Why Being Spiritual may be More Important Than Being Religious by Rob Rynders

Grace cathedral San Francisco

Yesterday my friend Steve night posted a link to this video. It seemed so appropriate in our discussion of creating sacred space that I thought many of you would appreciate it too. Sacred space as someone comment yesterday is where the soul goes and that is very much reflected in this video. We need to get our souls (and our bodies) outside churches and into the streets to discover the sacredness already present in our neighbours and our neighbourhoods. We need to rediscover the sacredness of those third places where people gather.

Snapshot Inhabit 2012 – Andrew Wade

Inhabit is over. Great fun, great fellowship with friends old and new and much to think about. Here is a snapshot from MSA team member Andrew Wade. A great event to be a part of. Will let you know as soon as we have the dates for next year.

Why I Hate Religion but Love Jesus – A YouTube Phenomenon

This video that was posted just a week ago on Youtube has taken the world by storm with over 15 million viewings in just over a week. It certainly made me think and has obviously made others think too. I found the responses that I looked at as thought provoking as the original video and have chosen some of those I thought the most interesting, especially as they made me grapple with the video from diverse perspectives.

It has also provoked a number of responses from a variety of viewpoints. Here are some of the responses that I thought were the best or the most challenging at least.

This from a catholic perspective:

And here is a very compelling response from a Muslim

This a rather angry response from someone who does not seem to be too sure what he believes

So what do you think?

What’s Taking Root in Our Area: Announcing Pacific Northwest Sustainability Semester

This morning I was reading some of the posts on a new facebook group I have been added to called Emergent Village Community. Someone had just asked the question :What’s good/thriving/taking root in your local context these days? All I could think of was the move towards local, sustainable communities and church groups like The Parish Collective that foster these.  Which, not surprisingly reminded me that I have not yet posted the details of our own exciting new development here at MSA – the launch of the Pacific NW Sustainability Semester in September 2012.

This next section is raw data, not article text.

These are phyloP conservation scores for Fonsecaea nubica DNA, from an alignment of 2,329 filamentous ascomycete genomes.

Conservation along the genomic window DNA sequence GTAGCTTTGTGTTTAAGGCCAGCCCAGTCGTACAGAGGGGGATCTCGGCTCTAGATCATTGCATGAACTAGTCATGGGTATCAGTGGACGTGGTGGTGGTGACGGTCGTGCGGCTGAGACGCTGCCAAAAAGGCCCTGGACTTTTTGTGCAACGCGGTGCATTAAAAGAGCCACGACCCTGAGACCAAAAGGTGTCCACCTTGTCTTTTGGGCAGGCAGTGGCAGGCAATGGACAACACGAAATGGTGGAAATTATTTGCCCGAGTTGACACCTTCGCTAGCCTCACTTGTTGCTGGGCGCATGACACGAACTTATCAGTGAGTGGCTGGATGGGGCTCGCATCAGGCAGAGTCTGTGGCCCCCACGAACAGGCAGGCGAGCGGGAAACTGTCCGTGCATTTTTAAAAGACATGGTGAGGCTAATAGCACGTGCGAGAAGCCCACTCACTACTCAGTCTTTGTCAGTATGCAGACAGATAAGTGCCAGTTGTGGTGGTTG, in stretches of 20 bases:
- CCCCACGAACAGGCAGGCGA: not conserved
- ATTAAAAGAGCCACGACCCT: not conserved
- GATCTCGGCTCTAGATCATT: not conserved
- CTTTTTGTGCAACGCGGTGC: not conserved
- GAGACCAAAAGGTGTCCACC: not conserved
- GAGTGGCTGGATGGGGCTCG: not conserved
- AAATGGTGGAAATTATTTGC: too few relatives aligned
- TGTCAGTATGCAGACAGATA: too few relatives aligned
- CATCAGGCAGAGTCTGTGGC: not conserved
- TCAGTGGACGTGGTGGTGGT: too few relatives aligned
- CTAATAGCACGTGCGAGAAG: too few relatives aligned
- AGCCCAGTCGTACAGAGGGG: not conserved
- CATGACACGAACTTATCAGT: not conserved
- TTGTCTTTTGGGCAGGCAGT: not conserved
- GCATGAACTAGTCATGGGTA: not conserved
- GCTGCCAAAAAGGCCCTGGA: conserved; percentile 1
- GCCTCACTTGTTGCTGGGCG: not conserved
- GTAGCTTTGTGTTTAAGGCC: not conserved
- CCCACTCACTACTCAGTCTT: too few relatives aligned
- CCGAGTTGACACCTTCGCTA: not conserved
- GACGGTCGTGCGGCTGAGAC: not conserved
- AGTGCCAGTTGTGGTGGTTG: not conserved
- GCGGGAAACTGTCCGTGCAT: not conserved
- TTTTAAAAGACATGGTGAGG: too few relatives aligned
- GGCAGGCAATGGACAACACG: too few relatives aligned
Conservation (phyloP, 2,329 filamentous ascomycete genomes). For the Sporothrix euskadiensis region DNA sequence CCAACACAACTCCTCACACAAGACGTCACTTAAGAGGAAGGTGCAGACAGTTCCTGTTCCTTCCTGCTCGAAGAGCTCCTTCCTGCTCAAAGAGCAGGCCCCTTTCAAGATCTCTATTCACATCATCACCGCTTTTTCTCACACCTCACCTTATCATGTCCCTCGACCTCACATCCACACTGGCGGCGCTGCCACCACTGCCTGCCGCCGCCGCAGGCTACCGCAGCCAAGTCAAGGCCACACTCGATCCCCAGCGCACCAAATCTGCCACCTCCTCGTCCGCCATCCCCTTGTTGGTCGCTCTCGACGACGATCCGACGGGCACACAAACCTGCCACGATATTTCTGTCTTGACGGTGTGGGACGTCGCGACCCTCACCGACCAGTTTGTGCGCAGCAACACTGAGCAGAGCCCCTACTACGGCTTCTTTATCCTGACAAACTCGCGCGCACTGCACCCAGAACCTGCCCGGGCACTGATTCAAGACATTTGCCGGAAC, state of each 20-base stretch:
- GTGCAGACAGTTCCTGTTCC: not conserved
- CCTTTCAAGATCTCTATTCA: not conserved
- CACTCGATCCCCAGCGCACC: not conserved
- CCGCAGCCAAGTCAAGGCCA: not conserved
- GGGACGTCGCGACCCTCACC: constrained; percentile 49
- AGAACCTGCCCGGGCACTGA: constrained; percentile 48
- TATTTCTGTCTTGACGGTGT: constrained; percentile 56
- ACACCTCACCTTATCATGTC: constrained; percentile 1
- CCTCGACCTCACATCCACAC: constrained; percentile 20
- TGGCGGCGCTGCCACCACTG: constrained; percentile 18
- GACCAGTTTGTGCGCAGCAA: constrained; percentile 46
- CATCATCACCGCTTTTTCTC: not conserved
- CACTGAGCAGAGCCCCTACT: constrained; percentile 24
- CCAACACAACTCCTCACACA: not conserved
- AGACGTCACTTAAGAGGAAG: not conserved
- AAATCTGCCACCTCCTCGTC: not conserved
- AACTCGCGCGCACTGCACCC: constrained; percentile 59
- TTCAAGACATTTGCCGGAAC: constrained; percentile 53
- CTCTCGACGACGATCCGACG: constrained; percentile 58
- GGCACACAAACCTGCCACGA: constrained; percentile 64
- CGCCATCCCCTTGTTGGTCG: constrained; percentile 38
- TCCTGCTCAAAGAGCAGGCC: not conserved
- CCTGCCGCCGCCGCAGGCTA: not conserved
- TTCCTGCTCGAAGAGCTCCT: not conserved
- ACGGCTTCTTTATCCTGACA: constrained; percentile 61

More information or download the flyer here

Mustard Seed Associates, in partnership with the Creation Care Study Program, the premier Christian student semester away experience, is launching a brand new opportunity in the Pacific Northwest in Fall 2012.

Just an hour north of Seattle and an hour south of Vancouver, BC there is a special place, tucked into the idyllic Camano Island on the Salish Sea. Together, we will live, learn and imagine a whole new way of building sustainable communities and sustainable faith. Rigorous courses and rigorous play will be woven throughout meaningful curriculum and the opportunity to collaborate and cultivate new responses to environmental and economic challenges of today and tomorrow.

More information or download the flyer here

Pacific NW sustainability semester (2)

Pacific NW sustainability semester (2)

What is Worship?

Alternative worship - infinite creativity, transformation possible

Alternative worship - infinite creativity, transformation possible

I hosted a blog series over the summer on worshipping God in the real world.  To be honest I was a little disappointed with the response  Most of the posts were about traditional spiritual practices like praying and singing hymns in the midst of everyday life.  Now don’t get me wrong, I think that these are very important, but what I was really hoping for were more contributions that unpacked the ways that we can worship God through ordinary everyday acts of life like taking a shower, walking in the park and even reading the newspaper.